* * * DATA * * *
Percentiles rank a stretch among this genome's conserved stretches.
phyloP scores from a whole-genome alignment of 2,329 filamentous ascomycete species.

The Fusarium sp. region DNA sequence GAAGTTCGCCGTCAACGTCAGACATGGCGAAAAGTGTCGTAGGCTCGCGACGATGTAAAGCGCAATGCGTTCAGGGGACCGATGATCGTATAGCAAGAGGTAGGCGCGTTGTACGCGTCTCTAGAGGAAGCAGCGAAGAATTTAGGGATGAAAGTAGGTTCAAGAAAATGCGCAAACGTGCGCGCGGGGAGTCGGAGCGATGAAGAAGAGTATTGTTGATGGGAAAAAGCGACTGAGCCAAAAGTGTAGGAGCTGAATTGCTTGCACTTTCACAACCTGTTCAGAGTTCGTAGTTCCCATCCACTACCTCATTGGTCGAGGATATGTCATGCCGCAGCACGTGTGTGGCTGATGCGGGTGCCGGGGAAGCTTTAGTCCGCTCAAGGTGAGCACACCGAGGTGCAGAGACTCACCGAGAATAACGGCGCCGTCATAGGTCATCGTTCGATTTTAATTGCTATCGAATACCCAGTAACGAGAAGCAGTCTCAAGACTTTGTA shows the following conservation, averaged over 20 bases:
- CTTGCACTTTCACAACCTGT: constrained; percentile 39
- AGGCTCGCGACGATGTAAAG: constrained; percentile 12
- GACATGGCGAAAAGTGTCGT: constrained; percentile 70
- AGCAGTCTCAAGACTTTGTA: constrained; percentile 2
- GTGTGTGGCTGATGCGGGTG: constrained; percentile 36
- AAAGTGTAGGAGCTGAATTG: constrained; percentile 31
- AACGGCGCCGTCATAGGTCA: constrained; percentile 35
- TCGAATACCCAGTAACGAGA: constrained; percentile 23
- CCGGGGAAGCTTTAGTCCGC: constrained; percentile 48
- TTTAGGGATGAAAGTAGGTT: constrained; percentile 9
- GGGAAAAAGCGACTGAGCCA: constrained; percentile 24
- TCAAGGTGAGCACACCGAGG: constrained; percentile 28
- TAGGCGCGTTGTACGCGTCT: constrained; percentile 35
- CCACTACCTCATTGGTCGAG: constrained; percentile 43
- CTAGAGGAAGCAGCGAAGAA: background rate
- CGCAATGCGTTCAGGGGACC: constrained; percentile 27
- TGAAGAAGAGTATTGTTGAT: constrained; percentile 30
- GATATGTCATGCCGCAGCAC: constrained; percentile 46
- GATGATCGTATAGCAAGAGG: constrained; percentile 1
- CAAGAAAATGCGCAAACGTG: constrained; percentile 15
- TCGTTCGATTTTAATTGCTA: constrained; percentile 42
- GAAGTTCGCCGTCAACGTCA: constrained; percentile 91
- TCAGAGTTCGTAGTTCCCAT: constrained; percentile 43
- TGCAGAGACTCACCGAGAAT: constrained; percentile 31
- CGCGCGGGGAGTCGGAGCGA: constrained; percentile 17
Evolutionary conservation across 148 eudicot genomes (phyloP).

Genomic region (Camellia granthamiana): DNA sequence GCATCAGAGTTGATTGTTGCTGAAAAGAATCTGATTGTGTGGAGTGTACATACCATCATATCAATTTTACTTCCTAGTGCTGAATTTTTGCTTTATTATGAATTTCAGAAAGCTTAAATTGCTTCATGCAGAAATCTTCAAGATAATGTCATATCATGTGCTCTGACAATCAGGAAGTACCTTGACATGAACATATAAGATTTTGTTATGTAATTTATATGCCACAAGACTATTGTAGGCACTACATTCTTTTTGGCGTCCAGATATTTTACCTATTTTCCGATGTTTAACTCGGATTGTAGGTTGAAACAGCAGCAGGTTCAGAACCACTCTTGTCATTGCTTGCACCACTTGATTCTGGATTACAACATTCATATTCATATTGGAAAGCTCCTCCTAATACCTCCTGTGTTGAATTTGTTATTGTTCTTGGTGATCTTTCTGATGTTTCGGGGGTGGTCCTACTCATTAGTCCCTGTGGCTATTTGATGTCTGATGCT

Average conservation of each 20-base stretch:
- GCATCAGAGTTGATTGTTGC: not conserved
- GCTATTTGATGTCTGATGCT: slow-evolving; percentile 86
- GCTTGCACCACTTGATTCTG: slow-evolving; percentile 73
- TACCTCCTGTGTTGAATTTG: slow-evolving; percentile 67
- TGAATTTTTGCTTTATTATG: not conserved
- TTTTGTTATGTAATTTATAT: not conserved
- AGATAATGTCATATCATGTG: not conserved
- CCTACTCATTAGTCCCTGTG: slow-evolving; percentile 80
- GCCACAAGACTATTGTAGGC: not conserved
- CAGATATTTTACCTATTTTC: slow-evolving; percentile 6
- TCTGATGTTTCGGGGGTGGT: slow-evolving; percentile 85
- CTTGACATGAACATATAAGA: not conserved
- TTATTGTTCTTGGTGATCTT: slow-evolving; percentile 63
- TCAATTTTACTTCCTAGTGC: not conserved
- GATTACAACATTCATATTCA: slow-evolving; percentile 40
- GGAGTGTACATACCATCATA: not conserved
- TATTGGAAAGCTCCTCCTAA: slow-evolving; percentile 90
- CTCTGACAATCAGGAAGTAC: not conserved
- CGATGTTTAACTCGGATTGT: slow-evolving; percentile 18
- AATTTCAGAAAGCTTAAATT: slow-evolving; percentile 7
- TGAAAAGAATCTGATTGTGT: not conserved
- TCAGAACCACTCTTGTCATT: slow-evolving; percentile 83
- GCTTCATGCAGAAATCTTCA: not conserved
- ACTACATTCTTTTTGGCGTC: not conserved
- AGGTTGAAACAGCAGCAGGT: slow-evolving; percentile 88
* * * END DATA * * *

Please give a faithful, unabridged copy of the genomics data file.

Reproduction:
Percentiles rank a stretch among this genome's conserved stretches.
phyloP scores from a whole-genome alignment of 2,329 filamentous ascomycete species.

The Fusarium sp. region DNA sequence GAAGTTCGCCGTCAACGTCAGACATGGCGAAAAGTGTCGTAGGCTCGCGACGATGTAAAGCGCAATGCGTTCAGGGGACCGATGATCGTATAGCAAGAGGTAGGCGCGTTGTACGCGTCTCTAGAGGAAGCAGCGAAGAATTTAGGGATGAAAGTAGGTTCAAGAAAATGCGCAAACGTGCGCGCGGGGAGTCGGAGCGATGAAGAAGAGTATTGTTGATGGGAAAAAGCGACTGAGCCAAAAGTGTAGGAGCTGAATTGCTTGCACTTTCACAACCTGTTCAGAGTTCGTAGTTCCCATCCACTACCTCATTGGTCGAGGATATGTCATGCCGCAGCACGTGTGTGGCTGATGCGGGTGCCGGGGAAGCTTTAGTCCGCTCAAGGTGAGCACACCGAGGTGCAGAGACTCACCGAGAATAACGGCGCCGTCATAGGTCATCGTTCGATTTTAATTGCTATCGAATACCCAGTAACGAGAAGCAGTCTCAAGACTTTGTA shows the following conservation, averaged over 20 bases:
- CTTGCACTTTCACAACCTGT: constrained; percentile 39
- AGGCTCGCGACGATGTAAAG: constrained; percentile 12
- GACATGGCGAAAAGTGTCGT: constrained; percentile 70
- AGCAGTCTCAAGACTTTGTA: constrained; percentile 2
- GTGTGTGGCTGATGCGGGTG: constrained; percentile 36
- AAAGTGTAGGAGCTGAATTG: constrained; percentile 31
- AACGGCGCCGTCATAGGTCA: constrained; percentile 35
- TCGAATACCCAGTAACGAGA: constrained; percentile 23
- CCGGGGAAGCTTTAGTCCGC: constrained; percentile 48
- TTTAGGGATGAAAGTAGGTT: constrained; percentile 9
- GGGAAAAAGCGACTGAGCCA: constrained; percentile 24
- TCAAGGTGAGCACACCGAGG: constrained; percentile 28
- TAGGCGCGTTGTACGCGTCT: constrained; percentile 35
- CCACTACCTCATTGGTCGAG: constrained; percentile 43
- CTAGAGGAAGCAGCGAAGAA: background rate
- CGCAATGCGTTCAGGGGACC: constrained; percentile 27
- TGAAGAAGAGTATTGTTGAT: constrained; percentile 30
- GATATGTCATGCCGCAGCAC: constrained; percentile 46
- GATGATCGTATAGCAAGAGG: constrained; percentile 1
- CAAGAAAATGCGCAAACGTG: constrained; percentile 15
- TCGTTCGATTTTAATTGCTA: constrained; percentile 42
- GAAGTTCGCCGTCAACGTCA: constrained; percentile 91
- TCAGAGTTCGTAGTTCCCAT: constrained; percentile 43
- TGCAGAGACTCACCGAGAAT: constrained; percentile 31
- CGCGCGGGGAGTCGGAGCGA: constrained; percentile 17
Evolutionary conservation across 148 eudicot genomes (phyloP).

Genomic region (Camellia granthamiana): DNA sequence GCATCAGAGTTGATTGTTGCTGAAAAGAATCTGATTGTGTGGAGTGTACATACCATCATATCAATTTTACTTCCTAGTGCTGAATTTTTGCTTTATTATGAATTTCAGAAAGCTTAAATTGCTTCATGCAGAAATCTTCAAGATAATGTCATATCATGTGCTCTGACAATCAGGAAGTACCTTGACATGAACATATAAGATTTTGTTATGTAATTTATATGCCACAAGACTATTGTAGGCACTACATTCTTTTTGGCGTCCAGATATTTTACCTATTTTCCGATGTTTAACTCGGATTGTAGGTTGAAACAGCAGCAGGTTCAGAACCACTCTTGTCATTGCTTGCACCACTTGATTCTGGATTACAACATTCATATTCATATTGGAAAGCTCCTCCTAATACCTCCTGTGTTGAATTTGTTATTGTTCTTGGTGATCTTTCTGATGTTTCGGGGGTGGTCCTACTCATTAGTCCCTGTGGCTATTTGATGTCTGATGCT

Average conservation of each 20-base stretch:
- GCATCAGAGTTGATTGTTGC: not conserved
- GCTATTTGATGTCTGATGCT: slow-evolving; percentile 86
- GCTTGCACCACTTGATTCTG: slow-evolving; percentile 73
- TACCTCCTGTGTTGAATTTG: slow-evolving; percentile 67
- TGAATTTTTGCTTTATTATG: not conserved
- TTTTGTTATGTAATTTATAT: not conserved
- AGATAATGTCATATCATGTG: not conserved
- CCTACTCATTAGTCCCTGTG: slow-evolving; percentile 80
- GCCACAAGACTATTGTAGGC: not conserved
- CAGATATTTTACCTATTTTC: slow-evolving; percentile 6
- TCTGATGTTTCGGGGGTGGT: slow-evolving; percentile 85
- CTTGACATGAACATATAAGA: not conserved
- TTATTGTTCTTGGTGATCTT: slow-evolving; percentile 63
- TCAATTTTACTTCCTAGTGC: not conserved
- GATTACAACATTCATATTCA: slow-evolving; percentile 40
- GGAGTGTACATACCATCATA: not conserved
- TATTGGAAAGCTCCTCCTAA: slow-evolving; percentile 90
- CTCTGACAATCAGGAAGTAC: not conserved
- CGATGTTTAACTCGGATTGT: slow-evolving; percentile 18
- AATTTCAGAAAGCTTAAATT: slow-evolving; percentile 7
- TGAAAAGAATCTGATTGTGT: not conserved
- TCAGAACCACTCTTGTCATT: slow-evolving; percentile 83
- GCTTCATGCAGAAATCTTCA: not conserved
- ACTACATTCTTTTTGGCGTC: not conserved
- AGGTTGAAACAGCAGCAGGT: slow-evolving; percentile 88